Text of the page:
After the most amazing animal spotting in Addo National Park, we decided to let our adrenaline calm down a bit and head to the chilled out/hippy area of Coffee Bay. As it was pretty far away, we decided to spend the night in Chintsa, too bad we only had the one night there, it looked really nice. Again, there’s just too much to see and do in South Africa!
The drive to Coffee Bay was beautiful; gorgeous valleys, mountains and local villages were the backdrop for our journey. Along the way, once we had turned off the highway and onto a long sideroad, there were signs for “potholes”…that was an understatement!
They were like canyons in the pavement. Nick had to dodge them left and right, which is hard when there’s no shoulder (the road just ends and there is a ditch down below usually), there was oncoming traffic and many, many people walking on the road. Unfortunately, after almost reaching our destination, the potholes got the best of us. We crashed into the canyon head on…there was nowhere else to go, a huge truck was coming in the other lane. Instantly, popped tire. Not just the bladder, the actual tire had a massive cut in it.
A few swear words were said and we pulled over, switched on the hazards, popped the trunk, unloaded all the luggage to get at the spare and the tools, jacked up the car and did the switch…all with an audience of local curious Xhosa (the tribe living in that area) kids watching. Just a typical day in Africa!
We were going to Coffee Bay for the popular backpacker festival: the annual drumming festival. The backpackers we stayed at was alright, definitely not one of the best though. We spent the day having a much needed nap and woke up in time for dinner and beers before the festival started around 8:00.
There were lots of local Xhosa people there for the event, mainly as performers. There was tribal dancing, beautiful singing, an Australian man playing the didgeridoo, fire twirlers, a couple of rock bands and of course, lots and lots of African drumming!
The drumming and partying went into the wee hours of the morning. We enjoyed the festival and the Coffee Bay area, but felt that we couldn’t connect with the local people and unfortunately, that the segregation between races was very strong there. We woke up feeling surprisingly fresh and decided to head out early to our next stop…Port St. John’s.
We were pleasantly surprised when we got to Port St. John’s and glad we had left Coffee Bay early. Set right on the ocean, the very small town was surrounded with lush tropical vegetation, beautiful cliffs and a pristine coastline. We planned to spend a night or so there but once we saw our backpackers (Jungle Monkey), we stayed for 3 glorious nights.
The huge private room was perfect. It was away from the main house and our deck overlooked the jungle and rocky cliffs. The best part was the outdoor, open air shower! We spent the mornings sitting on our chairs, having coffees and enjoying the views. The perfect spot for budget backpackers.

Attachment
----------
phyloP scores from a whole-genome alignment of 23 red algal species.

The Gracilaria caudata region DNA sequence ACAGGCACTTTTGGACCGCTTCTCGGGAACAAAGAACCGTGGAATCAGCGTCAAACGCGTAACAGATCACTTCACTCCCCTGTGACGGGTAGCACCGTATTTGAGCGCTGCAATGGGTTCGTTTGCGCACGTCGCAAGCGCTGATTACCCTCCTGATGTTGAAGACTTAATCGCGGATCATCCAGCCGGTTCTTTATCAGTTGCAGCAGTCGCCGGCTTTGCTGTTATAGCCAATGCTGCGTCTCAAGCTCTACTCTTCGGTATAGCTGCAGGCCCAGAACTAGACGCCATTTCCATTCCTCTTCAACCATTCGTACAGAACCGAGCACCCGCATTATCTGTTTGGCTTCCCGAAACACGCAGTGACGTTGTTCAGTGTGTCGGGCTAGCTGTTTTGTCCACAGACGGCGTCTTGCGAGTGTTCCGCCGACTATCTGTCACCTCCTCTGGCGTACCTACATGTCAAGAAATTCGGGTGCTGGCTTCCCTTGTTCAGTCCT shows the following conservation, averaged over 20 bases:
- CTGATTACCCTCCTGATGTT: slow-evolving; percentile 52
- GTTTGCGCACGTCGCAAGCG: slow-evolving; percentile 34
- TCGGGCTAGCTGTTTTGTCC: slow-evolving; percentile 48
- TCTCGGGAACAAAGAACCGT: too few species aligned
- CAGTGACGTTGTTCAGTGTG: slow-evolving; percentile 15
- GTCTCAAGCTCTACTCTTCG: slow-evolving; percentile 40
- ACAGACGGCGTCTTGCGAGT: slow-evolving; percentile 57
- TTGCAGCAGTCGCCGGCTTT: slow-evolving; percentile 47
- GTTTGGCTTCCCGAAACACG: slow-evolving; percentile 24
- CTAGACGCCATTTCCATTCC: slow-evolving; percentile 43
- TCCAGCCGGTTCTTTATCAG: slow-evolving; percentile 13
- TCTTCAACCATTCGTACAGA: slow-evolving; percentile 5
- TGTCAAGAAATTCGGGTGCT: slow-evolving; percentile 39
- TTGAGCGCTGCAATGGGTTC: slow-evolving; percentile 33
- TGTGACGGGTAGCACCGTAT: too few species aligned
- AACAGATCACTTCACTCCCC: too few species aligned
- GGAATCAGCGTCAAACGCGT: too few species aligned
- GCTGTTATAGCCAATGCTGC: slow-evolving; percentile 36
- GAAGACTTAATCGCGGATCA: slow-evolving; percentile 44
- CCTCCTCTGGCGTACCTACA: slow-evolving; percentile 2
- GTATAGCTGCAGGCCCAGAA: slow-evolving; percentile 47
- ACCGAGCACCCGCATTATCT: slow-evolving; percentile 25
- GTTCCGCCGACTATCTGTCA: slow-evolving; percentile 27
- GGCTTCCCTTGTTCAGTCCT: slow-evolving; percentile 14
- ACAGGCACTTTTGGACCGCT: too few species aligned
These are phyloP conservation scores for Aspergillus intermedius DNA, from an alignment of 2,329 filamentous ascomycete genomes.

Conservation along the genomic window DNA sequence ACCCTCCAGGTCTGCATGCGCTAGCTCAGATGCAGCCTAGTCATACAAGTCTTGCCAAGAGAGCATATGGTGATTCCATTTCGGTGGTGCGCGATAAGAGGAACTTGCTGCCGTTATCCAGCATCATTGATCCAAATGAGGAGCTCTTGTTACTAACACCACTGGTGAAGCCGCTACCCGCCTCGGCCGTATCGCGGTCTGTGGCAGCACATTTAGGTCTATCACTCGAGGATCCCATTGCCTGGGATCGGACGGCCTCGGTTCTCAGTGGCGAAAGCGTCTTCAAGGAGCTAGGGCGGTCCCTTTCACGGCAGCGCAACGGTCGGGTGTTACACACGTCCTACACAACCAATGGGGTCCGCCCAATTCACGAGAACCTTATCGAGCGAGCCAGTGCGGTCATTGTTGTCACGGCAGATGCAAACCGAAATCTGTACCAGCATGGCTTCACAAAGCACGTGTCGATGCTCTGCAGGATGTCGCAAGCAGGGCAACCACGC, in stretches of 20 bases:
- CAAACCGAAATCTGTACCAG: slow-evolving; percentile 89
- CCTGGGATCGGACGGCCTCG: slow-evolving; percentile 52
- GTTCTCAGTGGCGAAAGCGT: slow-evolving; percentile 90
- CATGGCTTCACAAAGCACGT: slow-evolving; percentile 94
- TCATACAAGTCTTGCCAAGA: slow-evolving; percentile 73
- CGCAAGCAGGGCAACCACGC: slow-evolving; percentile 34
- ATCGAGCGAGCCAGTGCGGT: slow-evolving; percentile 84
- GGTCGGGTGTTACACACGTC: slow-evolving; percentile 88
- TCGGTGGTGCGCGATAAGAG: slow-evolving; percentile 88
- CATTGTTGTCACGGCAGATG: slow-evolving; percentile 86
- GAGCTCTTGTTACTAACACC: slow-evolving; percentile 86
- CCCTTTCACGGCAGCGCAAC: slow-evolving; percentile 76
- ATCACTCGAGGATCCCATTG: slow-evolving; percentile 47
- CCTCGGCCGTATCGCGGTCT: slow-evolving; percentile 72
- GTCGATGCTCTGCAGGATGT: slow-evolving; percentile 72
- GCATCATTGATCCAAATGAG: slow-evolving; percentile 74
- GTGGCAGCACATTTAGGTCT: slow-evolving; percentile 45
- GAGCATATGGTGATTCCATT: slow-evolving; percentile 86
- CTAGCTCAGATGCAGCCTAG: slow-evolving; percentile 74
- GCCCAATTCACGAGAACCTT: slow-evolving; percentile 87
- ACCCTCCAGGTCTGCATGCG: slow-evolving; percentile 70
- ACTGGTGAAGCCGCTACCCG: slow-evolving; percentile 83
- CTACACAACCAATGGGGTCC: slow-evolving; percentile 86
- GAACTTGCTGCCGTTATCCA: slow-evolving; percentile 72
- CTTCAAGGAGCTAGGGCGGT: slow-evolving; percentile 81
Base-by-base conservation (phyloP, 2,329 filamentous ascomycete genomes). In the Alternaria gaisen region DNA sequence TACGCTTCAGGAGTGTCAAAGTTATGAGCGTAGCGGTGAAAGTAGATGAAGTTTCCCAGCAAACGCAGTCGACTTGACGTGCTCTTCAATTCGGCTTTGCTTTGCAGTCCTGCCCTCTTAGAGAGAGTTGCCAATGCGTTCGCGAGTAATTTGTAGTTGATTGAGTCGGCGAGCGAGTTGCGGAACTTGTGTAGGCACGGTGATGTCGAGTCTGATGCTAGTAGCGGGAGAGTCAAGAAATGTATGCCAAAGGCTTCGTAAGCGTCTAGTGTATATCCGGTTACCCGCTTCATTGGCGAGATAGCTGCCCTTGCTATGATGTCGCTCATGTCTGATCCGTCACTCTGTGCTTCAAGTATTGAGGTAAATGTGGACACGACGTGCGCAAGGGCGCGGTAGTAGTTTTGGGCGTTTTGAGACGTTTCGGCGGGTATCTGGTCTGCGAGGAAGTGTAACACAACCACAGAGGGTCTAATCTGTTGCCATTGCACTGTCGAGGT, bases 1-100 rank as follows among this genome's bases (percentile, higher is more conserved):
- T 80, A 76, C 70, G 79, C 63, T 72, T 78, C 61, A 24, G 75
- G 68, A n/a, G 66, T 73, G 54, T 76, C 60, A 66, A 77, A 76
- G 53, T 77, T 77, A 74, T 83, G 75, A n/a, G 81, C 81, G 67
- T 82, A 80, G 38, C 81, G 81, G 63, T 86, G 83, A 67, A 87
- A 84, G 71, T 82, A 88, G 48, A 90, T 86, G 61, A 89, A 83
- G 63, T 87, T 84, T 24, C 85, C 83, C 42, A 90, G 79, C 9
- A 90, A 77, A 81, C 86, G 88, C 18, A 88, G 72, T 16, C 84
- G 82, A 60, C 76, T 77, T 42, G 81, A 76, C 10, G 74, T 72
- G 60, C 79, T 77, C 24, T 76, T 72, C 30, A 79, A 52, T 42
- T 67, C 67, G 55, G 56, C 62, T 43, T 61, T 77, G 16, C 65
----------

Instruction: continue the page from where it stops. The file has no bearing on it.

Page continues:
The first day there we went for a drive over to “second beach” and walked the long stretch of beach before noticing a sign that said “cross here”. We did what the sign said and walked the jungly pathway along the coastline to where it opened up on top of a massive hill overlooking the ocean. Beautiful views from the top. We then noticed another pathway leading down to the ocean a bit.
So, we followed it and were rewarded with even better views of the ocean with dolphins swimming by! Across from where we were perched watching the dolphins, there was another hill and in order to get to it, we had to rock-climb down the mountain (we were holding a cable rope for safety), climb down one wooden ladder, cross the narrow rocky pathway connecting the two mountains and climb up another wooden ladder.
It was really nerve wracking but with some encouragement from Nick, I was able to make it. I was so glad we made the extra effort to get there. When backpacking, some of the best experiences you can have are often the ones that take a bit of effort to get to. After walking along the small cliff/mountain, we noticed that when the huge waves came crashing in, a big spray of water shot into the air. We investigated it a bit further and turns out it was a blow hole! We’d never seen one before. The strength and speed of the waves coming in, forces the water through a small hole in the rocks, causing a huge 30 foot spray ie: blowhole effect. We watched that for a bit and hiked back towards our house. A great day.
The next days were spent relaxing and doing our backpacker errands: laundry, blogging and grocery shopping. One evening our backpackers provided a shuttle to take us and some other people staying there up to an old airstrip for sunset. The sunset was beautiful, a bit windy though, but still really nice. We said goodbye to our jungle setting and headed back on the highway to Umzumbe. Diving was next on the agenda!